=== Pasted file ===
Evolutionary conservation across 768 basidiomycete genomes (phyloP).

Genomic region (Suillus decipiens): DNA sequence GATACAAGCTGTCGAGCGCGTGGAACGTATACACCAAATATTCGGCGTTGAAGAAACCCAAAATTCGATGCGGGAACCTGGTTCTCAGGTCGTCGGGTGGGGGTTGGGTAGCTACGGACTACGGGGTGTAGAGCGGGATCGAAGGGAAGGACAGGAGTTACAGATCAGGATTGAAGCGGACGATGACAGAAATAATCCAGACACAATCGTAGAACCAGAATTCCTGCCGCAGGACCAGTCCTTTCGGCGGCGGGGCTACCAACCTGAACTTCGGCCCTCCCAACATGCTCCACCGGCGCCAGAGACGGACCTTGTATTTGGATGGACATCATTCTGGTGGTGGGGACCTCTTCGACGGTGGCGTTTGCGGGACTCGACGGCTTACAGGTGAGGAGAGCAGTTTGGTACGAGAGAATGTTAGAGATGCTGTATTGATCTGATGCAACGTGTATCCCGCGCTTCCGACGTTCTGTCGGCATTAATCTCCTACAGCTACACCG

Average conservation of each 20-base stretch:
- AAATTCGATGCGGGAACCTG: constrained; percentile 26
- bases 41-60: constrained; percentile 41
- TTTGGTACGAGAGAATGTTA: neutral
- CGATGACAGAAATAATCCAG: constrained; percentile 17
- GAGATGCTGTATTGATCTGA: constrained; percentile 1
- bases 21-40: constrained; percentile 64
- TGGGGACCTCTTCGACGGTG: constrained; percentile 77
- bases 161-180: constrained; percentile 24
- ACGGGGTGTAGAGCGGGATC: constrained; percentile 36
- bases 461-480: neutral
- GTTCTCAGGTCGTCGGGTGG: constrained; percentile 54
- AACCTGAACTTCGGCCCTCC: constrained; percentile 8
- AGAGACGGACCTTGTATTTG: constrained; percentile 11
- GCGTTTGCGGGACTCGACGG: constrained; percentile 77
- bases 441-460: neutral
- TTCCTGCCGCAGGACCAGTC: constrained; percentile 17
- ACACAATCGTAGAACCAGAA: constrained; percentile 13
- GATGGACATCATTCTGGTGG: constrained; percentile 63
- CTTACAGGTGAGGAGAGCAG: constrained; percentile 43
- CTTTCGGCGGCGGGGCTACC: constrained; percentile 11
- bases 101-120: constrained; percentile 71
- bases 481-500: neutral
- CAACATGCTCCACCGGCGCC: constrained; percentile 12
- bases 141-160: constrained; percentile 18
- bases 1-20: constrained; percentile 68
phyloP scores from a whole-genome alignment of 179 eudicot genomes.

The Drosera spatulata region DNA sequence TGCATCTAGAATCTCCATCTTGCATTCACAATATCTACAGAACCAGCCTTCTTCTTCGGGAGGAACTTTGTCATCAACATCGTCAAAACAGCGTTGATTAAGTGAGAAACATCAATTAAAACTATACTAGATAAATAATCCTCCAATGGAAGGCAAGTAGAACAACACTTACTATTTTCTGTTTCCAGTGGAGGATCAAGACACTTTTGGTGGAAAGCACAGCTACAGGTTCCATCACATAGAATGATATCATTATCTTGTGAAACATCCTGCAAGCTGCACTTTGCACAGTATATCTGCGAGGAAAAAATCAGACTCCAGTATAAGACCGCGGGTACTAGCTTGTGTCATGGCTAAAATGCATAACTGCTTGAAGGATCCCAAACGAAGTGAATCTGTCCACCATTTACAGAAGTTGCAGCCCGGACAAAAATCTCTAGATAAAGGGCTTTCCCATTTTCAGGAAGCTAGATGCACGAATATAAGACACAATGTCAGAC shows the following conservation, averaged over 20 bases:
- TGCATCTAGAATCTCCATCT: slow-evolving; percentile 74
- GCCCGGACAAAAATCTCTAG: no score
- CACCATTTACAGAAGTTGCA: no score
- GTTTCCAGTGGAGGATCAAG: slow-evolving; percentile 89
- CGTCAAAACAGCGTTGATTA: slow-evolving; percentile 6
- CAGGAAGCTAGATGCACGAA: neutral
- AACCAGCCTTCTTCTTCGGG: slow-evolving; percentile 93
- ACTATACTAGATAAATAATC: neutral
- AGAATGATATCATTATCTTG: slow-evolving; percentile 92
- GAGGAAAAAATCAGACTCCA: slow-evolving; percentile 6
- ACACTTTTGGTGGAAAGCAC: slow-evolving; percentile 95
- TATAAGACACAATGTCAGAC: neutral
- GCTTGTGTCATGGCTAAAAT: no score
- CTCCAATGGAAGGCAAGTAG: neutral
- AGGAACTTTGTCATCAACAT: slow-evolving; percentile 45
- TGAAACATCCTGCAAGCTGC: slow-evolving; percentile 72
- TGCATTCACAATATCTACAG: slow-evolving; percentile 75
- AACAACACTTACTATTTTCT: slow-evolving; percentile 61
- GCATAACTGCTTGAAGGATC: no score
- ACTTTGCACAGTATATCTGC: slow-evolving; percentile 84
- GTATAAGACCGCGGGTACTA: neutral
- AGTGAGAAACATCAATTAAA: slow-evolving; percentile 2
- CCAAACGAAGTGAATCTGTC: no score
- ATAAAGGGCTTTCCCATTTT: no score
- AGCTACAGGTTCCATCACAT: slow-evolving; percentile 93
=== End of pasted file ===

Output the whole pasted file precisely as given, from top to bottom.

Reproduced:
Evolutionary conservation across 768 basidiomycete genomes (phyloP).

Genomic region (Suillus decipiens): DNA sequence GATACAAGCTGTCGAGCGCGTGGAACGTATACACCAAATATTCGGCGTTGAAGAAACCCAAAATTCGATGCGGGAACCTGGTTCTCAGGTCGTCGGGTGGGGGTTGGGTAGCTACGGACTACGGGGTGTAGAGCGGGATCGAAGGGAAGGACAGGAGTTACAGATCAGGATTGAAGCGGACGATGACAGAAATAATCCAGACACAATCGTAGAACCAGAATTCCTGCCGCAGGACCAGTCCTTTCGGCGGCGGGGCTACCAACCTGAACTTCGGCCCTCCCAACATGCTCCACCGGCGCCAGAGACGGACCTTGTATTTGGATGGACATCATTCTGGTGGTGGGGACCTCTTCGACGGTGGCGTTTGCGGGACTCGACGGCTTACAGGTGAGGAGAGCAGTTTGGTACGAGAGAATGTTAGAGATGCTGTATTGATCTGATGCAACGTGTATCCCGCGCTTCCGACGTTCTGTCGGCATTAATCTCCTACAGCTACACCG

Average conservation of each 20-base stretch:
- AAATTCGATGCGGGAACCTG: constrained; percentile 26
- bases 41-60: constrained; percentile 41
- TTTGGTACGAGAGAATGTTA: neutral
- CGATGACAGAAATAATCCAG: constrained; percentile 17
- GAGATGCTGTATTGATCTGA: constrained; percentile 1
- bases 21-40: constrained; percentile 64
- TGGGGACCTCTTCGACGGTG: constrained; percentile 77
- bases 161-180: constrained; percentile 24
- ACGGGGTGTAGAGCGGGATC: constrained; percentile 36
- bases 461-480: neutral
- GTTCTCAGGTCGTCGGGTGG: constrained; percentile 54
- AACCTGAACTTCGGCCCTCC: constrained; percentile 8
- AGAGACGGACCTTGTATTTG: constrained; percentile 11
- GCGTTTGCGGGACTCGACGG: constrained; percentile 77
- bases 441-460: neutral
- TTCCTGCCGCAGGACCAGTC: constrained; percentile 17
- ACACAATCGTAGAACCAGAA: constrained; percentile 13
- GATGGACATCATTCTGGTGG: constrained; percentile 63
- CTTACAGGTGAGGAGAGCAG: constrained; percentile 43
- CTTTCGGCGGCGGGGCTACC: constrained; percentile 11
- bases 101-120: constrained; percentile 71
- bases 481-500: neutral
- CAACATGCTCCACCGGCGCC: constrained; percentile 12
- bases 141-160: constrained; percentile 18
- bases 1-20: constrained; percentile 68
phyloP scores from a whole-genome alignment of 179 eudicot genomes.

The Drosera spatulata region DNA sequence TGCATCTAGAATCTCCATCTTGCATTCACAATATCTACAGAACCAGCCTTCTTCTTCGGGAGGAACTTTGTCATCAACATCGTCAAAACAGCGTTGATTAAGTGAGAAACATCAATTAAAACTATACTAGATAAATAATCCTCCAATGGAAGGCAAGTAGAACAACACTTACTATTTTCTGTTTCCAGTGGAGGATCAAGACACTTTTGGTGGAAAGCACAGCTACAGGTTCCATCACATAGAATGATATCATTATCTTGTGAAACATCCTGCAAGCTGCACTTTGCACAGTATATCTGCGAGGAAAAAATCAGACTCCAGTATAAGACCGCGGGTACTAGCTTGTGTCATGGCTAAAATGCATAACTGCTTGAAGGATCCCAAACGAAGTGAATCTGTCCACCATTTACAGAAGTTGCAGCCCGGACAAAAATCTCTAGATAAAGGGCTTTCCCATTTTCAGGAAGCTAGATGCACGAATATAAGACACAATGTCAGAC shows the following conservation, averaged over 20 bases:
- TGCATCTAGAATCTCCATCT: slow-evolving; percentile 74
- GCCCGGACAAAAATCTCTAG: no score
- CACCATTTACAGAAGTTGCA: no score
- GTTTCCAGTGGAGGATCAAG: slow-evolving; percentile 89
- CGTCAAAACAGCGTTGATTA: slow-evolving; percentile 6
- CAGGAAGCTAGATGCACGAA: neutral
- AACCAGCCTTCTTCTTCGGG: slow-evolving; percentile 93
- ACTATACTAGATAAATAATC: neutral
- AGAATGATATCATTATCTTG: slow-evolving; percentile 92
- GAGGAAAAAATCAGACTCCA: slow-evolving; percentile 6
- ACACTTTTGGTGGAAAGCAC: slow-evolving; percentile 95
- TATAAGACACAATGTCAGAC: neutral
- GCTTGTGTCATGGCTAAAAT: no score
- CTCCAATGGAAGGCAAGTAG: neutral
- AGGAACTTTGTCATCAACAT: slow-evolving; percentile 45
- TGAAACATCCTGCAAGCTGC: slow-evolving; percentile 72
- TGCATTCACAATATCTACAG: slow-evolving; percentile 75
- AACAACACTTACTATTTTCT: slow-evolving; percentile 61
- GCATAACTGCTTGAAGGATC: no score
- ACTTTGCACAGTATATCTGC: slow-evolving; percentile 84
- GTATAAGACCGCGGGTACTA: neutral
- AGTGAGAAACATCAATTAAA: slow-evolving; percentile 2
- CCAAACGAAGTGAATCTGTC: no score
- ATAAAGGGCTTTCCCATTTT: no score
- AGCTACAGGTTCCATCACAT: slow-evolving; percentile 93